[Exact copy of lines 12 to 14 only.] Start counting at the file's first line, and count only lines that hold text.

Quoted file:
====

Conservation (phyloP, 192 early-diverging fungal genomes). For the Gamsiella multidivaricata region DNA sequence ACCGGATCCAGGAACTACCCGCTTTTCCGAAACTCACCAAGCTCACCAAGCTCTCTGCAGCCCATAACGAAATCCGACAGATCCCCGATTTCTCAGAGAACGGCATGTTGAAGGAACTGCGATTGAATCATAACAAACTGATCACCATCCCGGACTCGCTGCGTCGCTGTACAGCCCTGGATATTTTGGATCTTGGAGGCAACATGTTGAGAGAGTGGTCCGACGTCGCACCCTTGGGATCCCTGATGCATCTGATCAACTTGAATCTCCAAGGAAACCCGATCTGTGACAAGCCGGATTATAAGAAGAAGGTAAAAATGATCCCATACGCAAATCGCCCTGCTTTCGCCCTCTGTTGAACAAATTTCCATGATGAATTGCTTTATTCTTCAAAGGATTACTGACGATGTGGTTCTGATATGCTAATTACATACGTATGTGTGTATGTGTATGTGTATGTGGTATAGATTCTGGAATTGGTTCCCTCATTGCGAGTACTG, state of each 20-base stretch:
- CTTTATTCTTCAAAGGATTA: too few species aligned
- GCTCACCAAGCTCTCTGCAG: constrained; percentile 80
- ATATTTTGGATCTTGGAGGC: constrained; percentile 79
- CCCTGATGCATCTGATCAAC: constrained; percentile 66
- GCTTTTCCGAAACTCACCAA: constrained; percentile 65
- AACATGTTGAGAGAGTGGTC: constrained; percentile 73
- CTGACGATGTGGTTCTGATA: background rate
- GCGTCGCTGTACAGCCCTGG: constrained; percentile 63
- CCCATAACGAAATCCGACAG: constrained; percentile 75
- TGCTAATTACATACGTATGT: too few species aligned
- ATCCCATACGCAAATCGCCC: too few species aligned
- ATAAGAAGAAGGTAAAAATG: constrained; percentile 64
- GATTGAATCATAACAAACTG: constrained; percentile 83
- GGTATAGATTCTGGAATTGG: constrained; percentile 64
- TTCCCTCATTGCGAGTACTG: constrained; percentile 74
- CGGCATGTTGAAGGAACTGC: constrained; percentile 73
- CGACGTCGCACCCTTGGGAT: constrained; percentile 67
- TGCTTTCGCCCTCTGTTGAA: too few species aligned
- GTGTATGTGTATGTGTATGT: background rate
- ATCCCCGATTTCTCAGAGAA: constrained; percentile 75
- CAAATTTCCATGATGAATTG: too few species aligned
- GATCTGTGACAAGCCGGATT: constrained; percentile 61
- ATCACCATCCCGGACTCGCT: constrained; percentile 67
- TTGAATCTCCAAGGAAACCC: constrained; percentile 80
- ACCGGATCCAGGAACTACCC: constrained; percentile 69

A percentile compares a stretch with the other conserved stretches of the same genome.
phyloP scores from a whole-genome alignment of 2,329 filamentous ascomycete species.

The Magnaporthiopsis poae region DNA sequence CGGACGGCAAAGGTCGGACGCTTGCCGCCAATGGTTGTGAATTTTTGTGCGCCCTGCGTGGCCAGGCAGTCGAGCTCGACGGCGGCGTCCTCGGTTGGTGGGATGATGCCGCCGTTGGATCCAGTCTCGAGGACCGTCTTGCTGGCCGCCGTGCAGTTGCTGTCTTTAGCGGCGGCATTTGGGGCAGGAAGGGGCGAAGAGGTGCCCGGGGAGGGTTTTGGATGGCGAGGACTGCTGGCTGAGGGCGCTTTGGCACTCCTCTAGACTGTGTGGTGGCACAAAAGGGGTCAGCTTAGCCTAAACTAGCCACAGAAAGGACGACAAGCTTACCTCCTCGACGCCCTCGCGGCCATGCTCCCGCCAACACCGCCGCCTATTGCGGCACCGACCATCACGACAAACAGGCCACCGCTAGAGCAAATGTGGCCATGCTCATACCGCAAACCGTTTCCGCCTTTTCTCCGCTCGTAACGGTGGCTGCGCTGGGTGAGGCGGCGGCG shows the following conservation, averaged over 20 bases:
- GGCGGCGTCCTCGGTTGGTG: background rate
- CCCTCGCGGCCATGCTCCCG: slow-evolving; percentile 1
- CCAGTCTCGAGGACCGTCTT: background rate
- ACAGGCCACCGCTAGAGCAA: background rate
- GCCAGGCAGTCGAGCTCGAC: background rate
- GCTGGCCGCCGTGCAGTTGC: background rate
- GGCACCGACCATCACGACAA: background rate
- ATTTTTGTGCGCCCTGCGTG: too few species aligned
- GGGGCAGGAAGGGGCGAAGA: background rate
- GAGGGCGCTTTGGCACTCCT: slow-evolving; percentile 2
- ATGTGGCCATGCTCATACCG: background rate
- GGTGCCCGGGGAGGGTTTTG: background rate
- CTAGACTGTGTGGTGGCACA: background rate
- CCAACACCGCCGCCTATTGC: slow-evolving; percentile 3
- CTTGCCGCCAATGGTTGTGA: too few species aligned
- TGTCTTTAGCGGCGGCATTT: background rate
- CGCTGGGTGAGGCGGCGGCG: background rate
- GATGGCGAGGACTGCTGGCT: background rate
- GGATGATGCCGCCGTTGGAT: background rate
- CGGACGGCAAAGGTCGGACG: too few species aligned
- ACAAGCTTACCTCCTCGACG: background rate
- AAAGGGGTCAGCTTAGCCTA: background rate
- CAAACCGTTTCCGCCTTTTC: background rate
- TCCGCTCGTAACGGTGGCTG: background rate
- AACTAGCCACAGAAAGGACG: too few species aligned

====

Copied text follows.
- ATCCCATACGCAAATCGCCC: too few species aligned
- ATAAGAAGAAGGTAAAAATG: constrained; percentile 64
- GATTGAATCATAACAAACTG: constrained; percentile 83